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Descripción de editorial
Pulitzer-prize-winning poet Mary Oliver collects 26 of her poems about the birds that have been such an important part of her life
Within these pages you will find hawks, hummingbirds, and herons; kingfishers, catbirds, and crows; swans, swallows and, of course, the snowy owl, among a dozen others-including 10 poems that have never before been collected. She adds 2 beautifully crafted essays, "Owls," selected for the Best American Essays series, and "Bird," a new essay that will surely take its place among the classics of the genre.
In the words of the poet Stanley Kunitz, "Mary Oliver's poetry is fine and deep; it reads like a blessing. Her special gift is to connect us with our sources in the natural world, its beauties and terrors and mysteries and consolations."
For anyone who values poetry and essays, for anyone who cares about birds, Owls and Other Fantasies will be a treasured gift; for those who love both, it will be essential reading.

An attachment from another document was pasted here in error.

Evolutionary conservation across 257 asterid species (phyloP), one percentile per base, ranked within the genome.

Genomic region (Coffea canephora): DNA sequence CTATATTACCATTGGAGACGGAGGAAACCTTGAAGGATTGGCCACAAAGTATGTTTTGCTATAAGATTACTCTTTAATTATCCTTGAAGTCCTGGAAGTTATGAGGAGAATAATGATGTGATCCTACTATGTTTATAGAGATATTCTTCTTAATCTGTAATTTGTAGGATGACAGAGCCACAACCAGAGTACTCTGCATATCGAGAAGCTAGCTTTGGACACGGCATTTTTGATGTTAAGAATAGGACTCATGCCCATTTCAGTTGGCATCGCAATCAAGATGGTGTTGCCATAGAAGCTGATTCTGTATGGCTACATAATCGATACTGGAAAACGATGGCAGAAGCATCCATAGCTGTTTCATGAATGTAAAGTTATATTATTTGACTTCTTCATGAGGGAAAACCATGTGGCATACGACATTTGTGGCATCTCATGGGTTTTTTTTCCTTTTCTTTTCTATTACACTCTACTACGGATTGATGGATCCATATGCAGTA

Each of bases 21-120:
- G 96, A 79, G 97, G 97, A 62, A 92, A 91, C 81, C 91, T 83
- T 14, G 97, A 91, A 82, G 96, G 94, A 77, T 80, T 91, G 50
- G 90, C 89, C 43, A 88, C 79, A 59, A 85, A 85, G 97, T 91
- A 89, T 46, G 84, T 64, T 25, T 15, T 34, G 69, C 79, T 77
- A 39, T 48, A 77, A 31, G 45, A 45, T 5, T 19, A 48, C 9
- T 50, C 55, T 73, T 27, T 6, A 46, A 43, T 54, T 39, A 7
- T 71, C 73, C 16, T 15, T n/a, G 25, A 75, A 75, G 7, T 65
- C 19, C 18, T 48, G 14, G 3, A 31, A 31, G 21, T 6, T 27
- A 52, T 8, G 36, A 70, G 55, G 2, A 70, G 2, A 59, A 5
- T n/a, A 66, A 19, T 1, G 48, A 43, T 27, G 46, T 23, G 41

Alternating poems, short essays and drawings of feathers, Oliver's 12th collection is strongest and most direct when using the first person to show the second a path to the good life: "You do not have to be good./ You do not have to walk on your knees/ for a hundred miles through the desert, repenting/ You only have to let the soft animal of your body love what it loves." Many of the poems take up moments of attention to, and are titled for, birds: goldfinches "having a melodious argument"; hummingbirds as "tiny fireworks"; herons "in the black, polished water"; starlings "Chunky and noisy/ but with stars in their black feathers"; and the local crow, of whom she says "I have never seen anything brighter." Oliver won a Pulitzer Prize for American Primitive (1984) and a National Book Award for New and Selected Poems (1992). If this book lacks some of the urgency of earlier work, it has been replaced by a confidence that seems less about writing highly crafted poems than about rendering the moment, whether of observation or imagination, simply and easily, whether in prose or verse. As an essay on a "black-backed gull" Oliver rescued puts it, "no matter how hard I try to tell this story, it's not like it was," but the best of these 28 pieces seem to get close.